WHITTIER (CNS) – In a fight to preserve funding for his department during a time of deep across-the-board budget cuts in Los Angeles County, Sheriff Alex Villanueva today decided to let crime victims speak for him.

In a series of emotional pleas, families devastated by violent crimes spoke out against eliminating various detective units and a plan to close Men’s Central Jail. What no speakers at the afternoon news conference mentioned is that the county has never proposed eliminating any of those bureaus, though the board is considering shuttering the deteriorating downtown jail.

Patricia Wenskunas, an assault victim who is the founder and CEO of the Crime Survivors Resource Center, said she wanted to give fellow victims a voice.

“Victims’ voices are not heard. Who’s speaking about the victims?” Wenskunas asked. “I understand COVID-19 is devastating… but that is no excuse to not provide the funding and the money to keep the Special Victims Bureau in place, to be able to oppose the closing of Men’s Central Jail. We cannot let these offenders not serve their time and be released back into their communities.”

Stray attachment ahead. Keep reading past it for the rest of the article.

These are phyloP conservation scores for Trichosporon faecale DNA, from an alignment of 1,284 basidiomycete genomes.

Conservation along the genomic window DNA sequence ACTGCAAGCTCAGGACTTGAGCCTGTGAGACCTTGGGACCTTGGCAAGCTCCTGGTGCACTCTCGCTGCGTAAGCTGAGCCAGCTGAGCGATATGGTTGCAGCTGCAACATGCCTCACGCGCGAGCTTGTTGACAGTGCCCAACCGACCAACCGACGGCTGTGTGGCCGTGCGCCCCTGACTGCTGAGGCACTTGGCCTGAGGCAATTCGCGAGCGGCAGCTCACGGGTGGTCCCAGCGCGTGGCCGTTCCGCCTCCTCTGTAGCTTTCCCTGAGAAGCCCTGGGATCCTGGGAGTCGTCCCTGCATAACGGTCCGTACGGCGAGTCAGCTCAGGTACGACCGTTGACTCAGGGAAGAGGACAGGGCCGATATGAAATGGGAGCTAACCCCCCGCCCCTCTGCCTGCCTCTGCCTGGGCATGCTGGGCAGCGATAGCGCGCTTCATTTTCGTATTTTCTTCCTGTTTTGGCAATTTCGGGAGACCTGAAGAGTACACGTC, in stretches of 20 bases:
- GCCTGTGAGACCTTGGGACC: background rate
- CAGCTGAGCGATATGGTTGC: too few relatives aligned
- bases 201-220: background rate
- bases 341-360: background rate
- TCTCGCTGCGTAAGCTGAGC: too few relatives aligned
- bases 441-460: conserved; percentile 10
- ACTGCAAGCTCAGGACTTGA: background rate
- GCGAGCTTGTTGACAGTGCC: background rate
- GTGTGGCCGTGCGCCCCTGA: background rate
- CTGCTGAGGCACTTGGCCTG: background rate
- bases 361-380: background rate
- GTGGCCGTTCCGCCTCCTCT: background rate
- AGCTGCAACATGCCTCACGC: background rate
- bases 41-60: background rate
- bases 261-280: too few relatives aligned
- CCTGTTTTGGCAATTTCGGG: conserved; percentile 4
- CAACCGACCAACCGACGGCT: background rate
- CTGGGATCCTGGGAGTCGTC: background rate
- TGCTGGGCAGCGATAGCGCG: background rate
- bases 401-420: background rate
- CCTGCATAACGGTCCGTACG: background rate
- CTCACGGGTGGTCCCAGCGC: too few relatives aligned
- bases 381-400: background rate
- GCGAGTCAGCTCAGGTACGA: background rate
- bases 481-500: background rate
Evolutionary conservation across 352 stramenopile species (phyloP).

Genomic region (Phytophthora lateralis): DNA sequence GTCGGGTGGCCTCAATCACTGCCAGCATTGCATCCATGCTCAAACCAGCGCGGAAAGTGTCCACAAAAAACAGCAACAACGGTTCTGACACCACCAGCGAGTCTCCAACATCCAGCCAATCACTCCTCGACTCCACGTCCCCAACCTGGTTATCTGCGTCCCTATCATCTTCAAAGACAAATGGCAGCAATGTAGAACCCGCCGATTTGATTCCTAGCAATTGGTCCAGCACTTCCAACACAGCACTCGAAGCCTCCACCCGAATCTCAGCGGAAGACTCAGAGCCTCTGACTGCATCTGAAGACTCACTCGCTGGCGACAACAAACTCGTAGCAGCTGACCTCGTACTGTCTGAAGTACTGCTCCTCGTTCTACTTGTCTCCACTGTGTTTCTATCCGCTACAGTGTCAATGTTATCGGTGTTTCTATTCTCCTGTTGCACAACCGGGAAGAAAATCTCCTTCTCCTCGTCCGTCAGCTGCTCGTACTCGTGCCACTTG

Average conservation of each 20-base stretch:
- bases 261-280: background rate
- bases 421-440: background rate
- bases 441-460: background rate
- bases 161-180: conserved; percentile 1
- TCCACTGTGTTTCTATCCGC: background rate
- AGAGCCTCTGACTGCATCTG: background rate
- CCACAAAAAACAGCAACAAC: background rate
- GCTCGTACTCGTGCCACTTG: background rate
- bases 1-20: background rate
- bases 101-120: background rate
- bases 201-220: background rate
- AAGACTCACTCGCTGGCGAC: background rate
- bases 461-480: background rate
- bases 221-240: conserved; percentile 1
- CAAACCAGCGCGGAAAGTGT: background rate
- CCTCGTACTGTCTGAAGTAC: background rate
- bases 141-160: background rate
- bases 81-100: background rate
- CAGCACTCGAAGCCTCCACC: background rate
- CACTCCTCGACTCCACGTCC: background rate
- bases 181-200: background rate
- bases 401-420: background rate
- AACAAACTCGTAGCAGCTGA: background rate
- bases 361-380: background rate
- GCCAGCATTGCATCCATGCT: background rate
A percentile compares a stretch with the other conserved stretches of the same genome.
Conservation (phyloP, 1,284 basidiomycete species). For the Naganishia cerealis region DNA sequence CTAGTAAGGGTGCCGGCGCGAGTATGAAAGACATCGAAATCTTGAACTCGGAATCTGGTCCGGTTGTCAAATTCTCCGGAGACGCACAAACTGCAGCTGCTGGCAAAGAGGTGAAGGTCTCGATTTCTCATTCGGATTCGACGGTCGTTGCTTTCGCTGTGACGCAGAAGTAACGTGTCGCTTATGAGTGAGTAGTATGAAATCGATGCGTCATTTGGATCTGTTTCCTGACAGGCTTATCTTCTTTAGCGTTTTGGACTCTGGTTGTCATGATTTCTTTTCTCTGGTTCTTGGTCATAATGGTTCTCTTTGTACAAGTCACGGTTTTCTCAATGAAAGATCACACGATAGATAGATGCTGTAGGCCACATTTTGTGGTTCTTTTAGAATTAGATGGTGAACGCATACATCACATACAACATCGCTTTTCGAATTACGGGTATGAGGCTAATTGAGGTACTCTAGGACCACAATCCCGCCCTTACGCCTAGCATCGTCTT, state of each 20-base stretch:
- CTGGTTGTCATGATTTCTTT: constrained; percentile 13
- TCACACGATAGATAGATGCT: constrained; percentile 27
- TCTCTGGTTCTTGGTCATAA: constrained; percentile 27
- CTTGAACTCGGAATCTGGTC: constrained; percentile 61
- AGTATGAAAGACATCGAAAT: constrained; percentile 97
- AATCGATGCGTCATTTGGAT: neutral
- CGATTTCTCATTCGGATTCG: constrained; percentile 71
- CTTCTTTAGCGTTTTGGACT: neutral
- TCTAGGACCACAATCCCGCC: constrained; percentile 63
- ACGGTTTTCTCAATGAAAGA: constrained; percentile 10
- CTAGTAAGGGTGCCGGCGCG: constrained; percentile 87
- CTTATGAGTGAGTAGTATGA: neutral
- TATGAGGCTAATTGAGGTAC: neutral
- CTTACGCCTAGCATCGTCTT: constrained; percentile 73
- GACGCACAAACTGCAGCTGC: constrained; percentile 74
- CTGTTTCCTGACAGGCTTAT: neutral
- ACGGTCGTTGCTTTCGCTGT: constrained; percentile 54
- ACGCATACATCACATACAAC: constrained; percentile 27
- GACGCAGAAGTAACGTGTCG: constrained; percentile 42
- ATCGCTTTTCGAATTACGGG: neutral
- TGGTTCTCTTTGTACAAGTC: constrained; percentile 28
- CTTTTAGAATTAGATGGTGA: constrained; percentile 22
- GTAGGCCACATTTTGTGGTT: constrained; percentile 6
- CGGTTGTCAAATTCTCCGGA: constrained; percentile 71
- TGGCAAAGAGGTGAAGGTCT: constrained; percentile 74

Villanueva has warned that budget cuts could result in the elimination of important investigative groups like the Special Victims Bureau, Major Crimes Bureau and the Gang Unit, leading victims to make a case for the critical role these units serve.

However, the budget approved by the Board of Supervisors last week — which calls for an 8% decrease in funding — does not anticipate shutting down any of the bureaus named by the sheriff. Many of the cuts department-wide are to budgeted positions that have not yet been filled.

Every one of the 457 layoffs that may be required in October — if the county cannot find additional funding — is set to take place in custody operations, not the detective units highlighted during the news conference. The board has argued that layoffs in the jails make the most sense, because the inmate population has already been reduced by nearly 30% through efforts to limit the spread of COVID-19.

The sheriff himself has pointed to those reduced numbers as evidence of his effective management of the coronavirus.